Prison break - Bunting says new prison will ease overcrowding, help in rehabilitation
Decrying the state of conditions in Jamaica's prisons, National Security Minister Peter Bunting said Wednesday that the country would benefit greatly from the construction of a modern correctional facility through a £25-million grant from the United Kingdom (UK).
The prison is expected to cost some $10 billion and will be constructed on lands adjacent to the Tamarind Farm prison in St Catherine.
Bunting, in an interview with The Gleaner yesterday, said that Jamaica's two maximum security prisons are hundreds of years old and that the need for a new prison cannot be understated.
In addition to housing up to 2,000 persons, Bunting said that it would have features that would block cell-phone transmissions and would have toilet facilities in each cell.
"It would have a design so that it would optimise the use of your staff and optimise the time the prisoners spend outside of their cells, (being) busily occupied. We would have design classroom facilities. All sorts of productive activities would be designed into the structure of this building to facilitate genuine rehabilitation," Bunting said.
Britain's grant for the building of a new prison comes as part of a move to rid the European giant of the responsibility of persons it has convicted of various offences. There were more than 600 Jamaican citizens in UK jails as of June this year, with seven in 10 serving sentences related to drugs or violence.
"It will mean Jamaican criminals are sent back home to serve their sentences, saving the British taxpayer millions of pounds but still ensuring justice is done," British Prime Minister David Cameron has said.
build schools instead
Opposition Leader Andrew Holness said outside Gordon House Wednesday that he would have rather an announcement about the building of schools than a prison.
"We have always taken the view that more prisons will not solve crime. We take the view that it is better to build schools. Building schools will be a great step towards solving crime, but it is also an answer to the reparation question," Holness said.
Bunting, however, said the issue of building schools as opposed to prisons is one that does not arise. He said the grant being provided by the UK presents an opportunity to Jamaica to move forward on a significant human-rights and crime-fighting issue.
"If we had to finance it from our budget, then we would have to divert resources from our budget for either education, health, or for vital infrastructure, to build a new prison. Very few parliaments would want to make that decision and that is why we have been discussing the need for a new prison to replace the one on Tower Street and the one in Spanish Town, for more than 20 years, and we haven't reached any further," Bunting said.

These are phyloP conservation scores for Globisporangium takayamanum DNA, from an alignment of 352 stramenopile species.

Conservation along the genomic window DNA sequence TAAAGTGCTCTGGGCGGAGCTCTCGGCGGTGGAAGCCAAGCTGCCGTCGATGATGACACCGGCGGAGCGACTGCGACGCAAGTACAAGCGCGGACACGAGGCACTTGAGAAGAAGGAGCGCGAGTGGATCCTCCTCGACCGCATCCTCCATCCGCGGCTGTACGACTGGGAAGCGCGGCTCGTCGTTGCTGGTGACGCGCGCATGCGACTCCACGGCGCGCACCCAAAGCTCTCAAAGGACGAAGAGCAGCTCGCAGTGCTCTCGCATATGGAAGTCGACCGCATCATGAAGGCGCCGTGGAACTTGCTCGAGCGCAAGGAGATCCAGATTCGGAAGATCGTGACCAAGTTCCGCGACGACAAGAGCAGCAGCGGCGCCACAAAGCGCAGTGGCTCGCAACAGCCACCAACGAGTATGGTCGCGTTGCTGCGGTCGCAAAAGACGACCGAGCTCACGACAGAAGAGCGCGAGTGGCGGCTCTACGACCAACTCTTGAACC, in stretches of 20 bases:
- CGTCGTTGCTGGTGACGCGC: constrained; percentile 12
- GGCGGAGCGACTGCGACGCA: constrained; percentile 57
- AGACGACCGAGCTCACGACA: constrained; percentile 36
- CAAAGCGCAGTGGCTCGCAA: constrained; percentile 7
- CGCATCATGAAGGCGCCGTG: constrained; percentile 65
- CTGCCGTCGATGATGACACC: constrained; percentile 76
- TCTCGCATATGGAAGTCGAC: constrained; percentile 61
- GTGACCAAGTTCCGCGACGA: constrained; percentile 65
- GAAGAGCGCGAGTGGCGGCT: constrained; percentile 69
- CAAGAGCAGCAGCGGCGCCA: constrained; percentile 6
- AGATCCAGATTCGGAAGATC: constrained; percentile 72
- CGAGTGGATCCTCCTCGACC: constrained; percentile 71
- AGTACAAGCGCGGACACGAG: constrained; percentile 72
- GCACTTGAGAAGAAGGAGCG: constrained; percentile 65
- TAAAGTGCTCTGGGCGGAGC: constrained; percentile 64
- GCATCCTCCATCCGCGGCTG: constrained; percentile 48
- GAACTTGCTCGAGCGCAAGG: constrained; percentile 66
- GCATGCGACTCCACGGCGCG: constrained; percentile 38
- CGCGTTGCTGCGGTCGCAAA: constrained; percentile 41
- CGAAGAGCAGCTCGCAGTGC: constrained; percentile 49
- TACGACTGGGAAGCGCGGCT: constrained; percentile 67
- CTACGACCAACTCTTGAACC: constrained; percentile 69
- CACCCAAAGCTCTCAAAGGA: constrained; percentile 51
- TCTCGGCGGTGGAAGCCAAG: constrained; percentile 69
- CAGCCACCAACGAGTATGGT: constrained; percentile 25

"It will benefit the UK because they will save more from the annual maintenance of prisoners, but it will, in the main, benefit us because the thousands of persons that we have now serving their sentences in these degrading condition - these overcrowded, dilapidated facilities that we have now, the cells do not even have toilet facility. These are the persons who are going to benefit from this new prison if it happens," Bunting said.
Tower Street Adult Correctional Centre, formerly the General Penitentiary, was built in the 1840s to accommodate 650 male inmates but has held more than 1,700 on occasions.
The St Catherine Adult Correctional Centre, which was called the St Catherine District Prison, the other maximum security facility, was built in 1714 to accommodate 850 male inmates but has held more than 1,300 on occasions.
But under a Memorandum of Understanding by Jamaica and the UK, up to 300 Jamaicans who are imprisoned in the UK, and who are subject to deportation, would be sent to complete their time in Jamaica before being released into the general population.
Britain will provide Jamaica with a £5.5 million grant for the first four years after the prison is brought into operation to assist in the rehabilitation and reintegration of the prisoners into the Jamaican society.
Bunting said that having looked at many prisoner-removal agreements, he does not feel that Britain will be sending back more than a dozen per year.
"Even though the cap is 300 prisoners, we doubt it will be anywhere near that, plus, we will have to put a new law in place, and we have made it clear that in every case where there is request for a prisoner transfer, it will be subject to an administrative review and some sort of judicial review. And so, we would not be obliged to take any prisoner who is being proposed to be sent but would have a determination whether to accept in each case," the national security minister said.